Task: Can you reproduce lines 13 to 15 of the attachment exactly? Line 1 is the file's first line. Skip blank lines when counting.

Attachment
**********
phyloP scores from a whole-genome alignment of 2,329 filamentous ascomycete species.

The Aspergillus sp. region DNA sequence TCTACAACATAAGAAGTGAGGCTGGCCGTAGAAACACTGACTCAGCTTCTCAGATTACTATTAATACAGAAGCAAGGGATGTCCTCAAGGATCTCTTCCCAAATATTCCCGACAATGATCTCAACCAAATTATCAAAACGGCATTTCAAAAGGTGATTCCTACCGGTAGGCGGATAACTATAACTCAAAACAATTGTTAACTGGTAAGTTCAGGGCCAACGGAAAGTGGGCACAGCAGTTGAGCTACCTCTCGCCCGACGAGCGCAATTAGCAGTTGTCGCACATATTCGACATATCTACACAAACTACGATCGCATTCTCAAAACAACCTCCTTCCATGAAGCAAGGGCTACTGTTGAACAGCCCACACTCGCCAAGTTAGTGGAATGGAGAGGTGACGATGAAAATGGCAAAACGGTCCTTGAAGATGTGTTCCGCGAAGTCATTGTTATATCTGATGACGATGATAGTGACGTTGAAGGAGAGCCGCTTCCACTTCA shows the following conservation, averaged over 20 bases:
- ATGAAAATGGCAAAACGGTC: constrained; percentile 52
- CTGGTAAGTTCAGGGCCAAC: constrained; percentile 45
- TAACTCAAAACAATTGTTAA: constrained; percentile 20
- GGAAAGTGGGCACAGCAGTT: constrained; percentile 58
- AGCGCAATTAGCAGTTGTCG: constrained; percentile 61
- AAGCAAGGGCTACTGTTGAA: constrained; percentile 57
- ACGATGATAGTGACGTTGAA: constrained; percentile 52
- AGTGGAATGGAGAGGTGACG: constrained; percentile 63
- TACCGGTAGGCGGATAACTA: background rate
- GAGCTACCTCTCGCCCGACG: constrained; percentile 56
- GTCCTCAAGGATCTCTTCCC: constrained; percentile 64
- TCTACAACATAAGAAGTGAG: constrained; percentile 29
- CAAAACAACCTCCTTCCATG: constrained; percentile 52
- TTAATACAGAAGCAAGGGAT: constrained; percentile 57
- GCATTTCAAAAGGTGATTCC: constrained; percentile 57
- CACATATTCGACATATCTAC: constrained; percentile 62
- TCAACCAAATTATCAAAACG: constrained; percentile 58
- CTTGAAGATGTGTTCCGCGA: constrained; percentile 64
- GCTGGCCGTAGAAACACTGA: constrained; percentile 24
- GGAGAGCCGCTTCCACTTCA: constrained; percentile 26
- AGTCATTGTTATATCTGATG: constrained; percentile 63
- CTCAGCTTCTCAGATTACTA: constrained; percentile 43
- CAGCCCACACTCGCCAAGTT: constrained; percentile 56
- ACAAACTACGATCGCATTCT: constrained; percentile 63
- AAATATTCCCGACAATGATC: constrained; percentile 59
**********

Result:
- GTCCTCAAGGATCTCTTCCC: constrained; percentile 64
- TCTACAACATAAGAAGTGAG: constrained; percentile 29
- CAAAACAACCTCCTTCCATG: constrained; percentile 52